To be a proper parent, contrary to what one sees any given Saturday afternoon at McDonald's, is to train one's children. What they don't tell you before they let you take the kid home from the hospital, however, is that being a parent means being trained by one's children as well. The question is, who will win?
As in all wars not involving the French, each side wins its share of battles. The challenge is that most of these training skirmishes are fought by the combatants unawares, such that occasionally one discovers, in a moment of frightening clarity, that one has been programmed to do the bidding of a little fartling. This is humbling, especially to those of us who have mistakenly come to believe that we are more clever than our children.
Baby Isaac, for example, has taught the rest of his family to entertain him. He did this by screeching at the top of his lungs. It is a bloodcurdling scream, the kind that makes your hair stand on end and gives you cause to surreptitiously check to see if you've wet yourself. When the boy goes on a screaming tear, it's like being locked inside the chimpanzee exhibit -- all that's missing is the prospect of being hit in the head with flying poo, and once the little monkey figures out how to undo his diaper I'm not sure if we'll be safe even from that.
Why does he do it? I've asked myself that question many times. I mean, the boy's got a good life. He has unfettered access to breasts, unlike, say, his father. He sleeps whenever he wants. He is doted on by everyone in the family, not to mention countless women in public places. He is free to engage in belly-laughter uninhibited by the fear of inadvertent flatulence. This is a life of which most men can only dream.
Only recently did I discover why he mimics a jet engine. Saturday as we sat around the kitchen table eating lunch, the child let out one of his heart-stopping banshee screams. Without thinking, we all made little placating shushing sounds in unison. Isaac grinned with delight at our performance, and screeched again. And so we all shushed again.
He is the conductor, you see, and we are his shush orchestra.
I had a similar epiphany yesterday as the wife and I endured the End Times weeping and gnashing of teeth that defines the period immediately following naps in our house. You'd think the older two boys were prisoners on a chain-gang road crew, the way they moan and groan when we roust them from their warm little beds in the late afternoon. But then I took a closer look at the dynamic we've created. Nap time is when the wife and I do a lot of our chores, so we're still in that get-stuff-done mode when we wake the boys. If they whine that they're hungry, we stuff a snack in their little yappers. If they want to watch "VeggieTales," we're inclined to let them. This is not good parenting, because children are like a government bureaucracy; they always need just a little more to be happy.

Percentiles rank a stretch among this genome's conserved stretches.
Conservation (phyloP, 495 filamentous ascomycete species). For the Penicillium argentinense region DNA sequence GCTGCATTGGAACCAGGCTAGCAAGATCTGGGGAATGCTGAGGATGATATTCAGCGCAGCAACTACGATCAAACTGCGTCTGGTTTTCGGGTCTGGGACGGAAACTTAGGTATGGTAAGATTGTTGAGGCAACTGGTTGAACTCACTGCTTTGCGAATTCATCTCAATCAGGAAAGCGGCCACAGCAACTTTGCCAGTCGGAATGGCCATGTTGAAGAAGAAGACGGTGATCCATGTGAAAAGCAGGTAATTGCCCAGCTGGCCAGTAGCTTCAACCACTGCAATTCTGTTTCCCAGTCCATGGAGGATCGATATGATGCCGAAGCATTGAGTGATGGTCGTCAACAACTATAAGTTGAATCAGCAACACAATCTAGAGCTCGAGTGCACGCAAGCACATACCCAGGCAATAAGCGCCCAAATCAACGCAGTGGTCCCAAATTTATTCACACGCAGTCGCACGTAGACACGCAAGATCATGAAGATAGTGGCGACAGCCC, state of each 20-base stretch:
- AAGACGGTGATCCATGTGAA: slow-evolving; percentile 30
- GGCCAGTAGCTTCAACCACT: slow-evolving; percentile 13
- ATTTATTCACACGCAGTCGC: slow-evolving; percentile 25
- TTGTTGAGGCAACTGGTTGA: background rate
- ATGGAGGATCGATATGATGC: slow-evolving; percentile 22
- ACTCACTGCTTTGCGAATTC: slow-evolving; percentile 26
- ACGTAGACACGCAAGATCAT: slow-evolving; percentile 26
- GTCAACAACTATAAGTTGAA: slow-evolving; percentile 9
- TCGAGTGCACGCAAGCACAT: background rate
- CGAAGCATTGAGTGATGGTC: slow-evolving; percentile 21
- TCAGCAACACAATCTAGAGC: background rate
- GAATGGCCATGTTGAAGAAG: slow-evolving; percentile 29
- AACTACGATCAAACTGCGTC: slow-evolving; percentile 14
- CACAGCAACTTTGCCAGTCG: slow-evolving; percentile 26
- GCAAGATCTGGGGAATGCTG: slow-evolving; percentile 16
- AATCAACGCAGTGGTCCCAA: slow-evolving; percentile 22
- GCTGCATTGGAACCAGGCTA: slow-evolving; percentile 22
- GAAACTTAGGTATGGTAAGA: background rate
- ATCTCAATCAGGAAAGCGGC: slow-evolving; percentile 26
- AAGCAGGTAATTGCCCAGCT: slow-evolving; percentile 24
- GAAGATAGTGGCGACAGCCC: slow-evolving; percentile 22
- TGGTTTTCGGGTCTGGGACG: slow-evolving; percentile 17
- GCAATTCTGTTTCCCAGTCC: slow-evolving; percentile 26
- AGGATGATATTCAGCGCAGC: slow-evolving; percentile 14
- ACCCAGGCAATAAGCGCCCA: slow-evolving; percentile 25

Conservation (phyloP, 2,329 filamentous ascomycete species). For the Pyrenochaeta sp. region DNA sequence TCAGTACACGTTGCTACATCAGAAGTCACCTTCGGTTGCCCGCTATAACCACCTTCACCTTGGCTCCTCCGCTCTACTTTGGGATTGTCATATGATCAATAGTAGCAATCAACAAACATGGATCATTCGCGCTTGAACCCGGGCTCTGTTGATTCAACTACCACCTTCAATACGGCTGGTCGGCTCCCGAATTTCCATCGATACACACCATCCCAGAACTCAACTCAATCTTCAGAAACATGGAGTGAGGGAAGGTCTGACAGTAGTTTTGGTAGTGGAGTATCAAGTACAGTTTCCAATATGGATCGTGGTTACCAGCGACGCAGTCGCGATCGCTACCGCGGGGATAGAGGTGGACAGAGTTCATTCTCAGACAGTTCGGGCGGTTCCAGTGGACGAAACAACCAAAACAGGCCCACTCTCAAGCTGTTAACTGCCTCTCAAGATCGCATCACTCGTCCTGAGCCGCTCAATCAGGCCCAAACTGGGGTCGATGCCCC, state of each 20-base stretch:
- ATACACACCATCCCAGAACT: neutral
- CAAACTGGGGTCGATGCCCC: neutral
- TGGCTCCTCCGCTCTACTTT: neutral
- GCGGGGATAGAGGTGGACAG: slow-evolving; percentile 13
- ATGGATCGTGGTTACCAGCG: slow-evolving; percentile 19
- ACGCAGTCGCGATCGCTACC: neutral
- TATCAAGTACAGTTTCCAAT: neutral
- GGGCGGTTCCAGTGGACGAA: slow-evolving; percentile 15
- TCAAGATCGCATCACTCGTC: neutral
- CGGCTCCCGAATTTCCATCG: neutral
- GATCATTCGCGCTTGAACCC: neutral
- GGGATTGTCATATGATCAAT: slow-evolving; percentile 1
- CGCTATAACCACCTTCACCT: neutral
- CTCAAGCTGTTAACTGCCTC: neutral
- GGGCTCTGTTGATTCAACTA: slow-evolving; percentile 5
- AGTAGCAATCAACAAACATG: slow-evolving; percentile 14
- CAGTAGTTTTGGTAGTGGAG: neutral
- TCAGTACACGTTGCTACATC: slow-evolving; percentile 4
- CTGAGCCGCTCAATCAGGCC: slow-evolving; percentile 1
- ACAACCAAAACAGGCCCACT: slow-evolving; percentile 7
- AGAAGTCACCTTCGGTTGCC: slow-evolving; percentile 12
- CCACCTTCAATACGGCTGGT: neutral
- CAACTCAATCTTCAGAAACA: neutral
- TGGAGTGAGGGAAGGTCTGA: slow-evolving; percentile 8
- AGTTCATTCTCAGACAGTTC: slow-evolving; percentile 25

So yesterday the wife sent them stumbling into the back yard after nap, to harass me while I mowed. (Honey, did I forget to thank you for that? It was wonderful bonding time. Thanks! Love ya!) Within minutes I found myself mowing a pattern of connected circles so Caleb could have a race track for his scooter. I did this with one hand, because I needed the other to keep a sniffling Eli balanced on my shoulders.
At some point it occurred to me that serfs working their master's land probably had an easier go of clearing the fields than I was having mowing my own bloody grass. Am I not the lord of my manor? Am I not the king of my castle? So why am I breaking my back to placate two little rugrats?
Because they trained me.
Oh, they're clever little weasels, these children. Keep your eyes open, good parents, because the person who said you can't teach an old dog new tricks didn't have a house full of urchins.